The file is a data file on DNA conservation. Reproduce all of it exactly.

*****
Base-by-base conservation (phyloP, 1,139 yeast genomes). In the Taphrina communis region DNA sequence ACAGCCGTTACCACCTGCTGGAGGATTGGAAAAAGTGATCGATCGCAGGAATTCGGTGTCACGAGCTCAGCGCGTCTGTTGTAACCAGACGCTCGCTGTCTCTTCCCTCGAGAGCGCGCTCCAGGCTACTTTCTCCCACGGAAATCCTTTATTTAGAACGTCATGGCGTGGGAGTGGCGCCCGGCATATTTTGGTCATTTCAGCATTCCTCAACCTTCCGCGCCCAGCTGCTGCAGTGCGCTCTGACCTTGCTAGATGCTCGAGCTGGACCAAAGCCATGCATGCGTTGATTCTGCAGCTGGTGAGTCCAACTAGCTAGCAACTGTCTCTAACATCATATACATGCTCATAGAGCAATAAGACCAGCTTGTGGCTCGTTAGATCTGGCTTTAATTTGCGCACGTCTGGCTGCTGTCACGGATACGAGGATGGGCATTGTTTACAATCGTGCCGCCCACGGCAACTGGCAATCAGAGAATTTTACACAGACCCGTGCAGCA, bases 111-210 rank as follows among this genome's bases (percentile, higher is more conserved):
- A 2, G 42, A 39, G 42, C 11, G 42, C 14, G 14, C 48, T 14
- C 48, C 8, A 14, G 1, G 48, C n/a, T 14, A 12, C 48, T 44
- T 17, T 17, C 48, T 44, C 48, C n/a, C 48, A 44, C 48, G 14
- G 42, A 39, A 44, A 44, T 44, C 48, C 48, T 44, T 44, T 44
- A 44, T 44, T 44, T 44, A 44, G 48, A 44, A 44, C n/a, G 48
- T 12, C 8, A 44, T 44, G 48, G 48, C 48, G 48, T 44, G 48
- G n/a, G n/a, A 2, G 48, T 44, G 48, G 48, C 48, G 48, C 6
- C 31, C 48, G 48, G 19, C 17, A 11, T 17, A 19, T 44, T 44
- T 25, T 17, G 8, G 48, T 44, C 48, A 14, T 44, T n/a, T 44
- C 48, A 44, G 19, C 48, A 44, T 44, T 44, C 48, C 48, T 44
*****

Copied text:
Base-by-base conservation (phyloP, 1,139 yeast genomes). In the Taphrina communis region DNA sequence ACAGCCGTTACCACCTGCTGGAGGATTGGAAAAAGTGATCGATCGCAGGAATTCGGTGTCACGAGCTCAGCGCGTCTGTTGTAACCAGACGCTCGCTGTCTCTTCCCTCGAGAGCGCGCTCCAGGCTACTTTCTCCCACGGAAATCCTTTATTTAGAACGTCATGGCGTGGGAGTGGCGCCCGGCATATTTTGGTCATTTCAGCATTCCTCAACCTTCCGCGCCCAGCTGCTGCAGTGCGCTCTGACCTTGCTAGATGCTCGAGCTGGACCAAAGCCATGCATGCGTTGATTCTGCAGCTGGTGAGTCCAACTAGCTAGCAACTGTCTCTAACATCATATACATGCTCATAGAGCAATAAGACCAGCTTGTGGCTCGTTAGATCTGGCTTTAATTTGCGCACGTCTGGCTGCTGTCACGGATACGAGGATGGGCATTGTTTACAATCGTGCCGCCCACGGCAACTGGCAATCAGAGAATTTTACACAGACCCGTGCAGCA, bases 111-210 rank as follows among this genome's bases (percentile, higher is more conserved):
- A 2, G 42, A 39, G 42, C 11, G 42, C 14, G 14, C 48, T 14
- C 48, C 8, A 14, G 1, G 48, C n/a, T 14, A 12, C 48, T 44
- T 17, T 17, C 48, T 44, C 48, C n/a, C 48, A 44, C 48, G 14
- G 42, A 39, A 44, A 44, T 44, C 48, C 48, T 44, T 44, T 44
- A 44, T 44, T 44, T 44, A 44, G 48, A 44, A 44, C n/a, G 48
- T 12, C 8, A 44, T 44, G 48, G 48, C 48, G 48, T 44, G 48
- G n/a, G n/a, A 2, G 48, T 44, G 48, G 48, C 48, G 48, C 6
- C 31, C 48, G 48, G 19, C 17, A 11, T 17, A 19, T 44, T 44
- T 25, T 17, G 8, G 48, T 44, C 48, A 14, T 44, T n/a, T 44
- C 48, A 44, G 19, C 48, A 44, T 44, T 44, C 48, C 48, T 44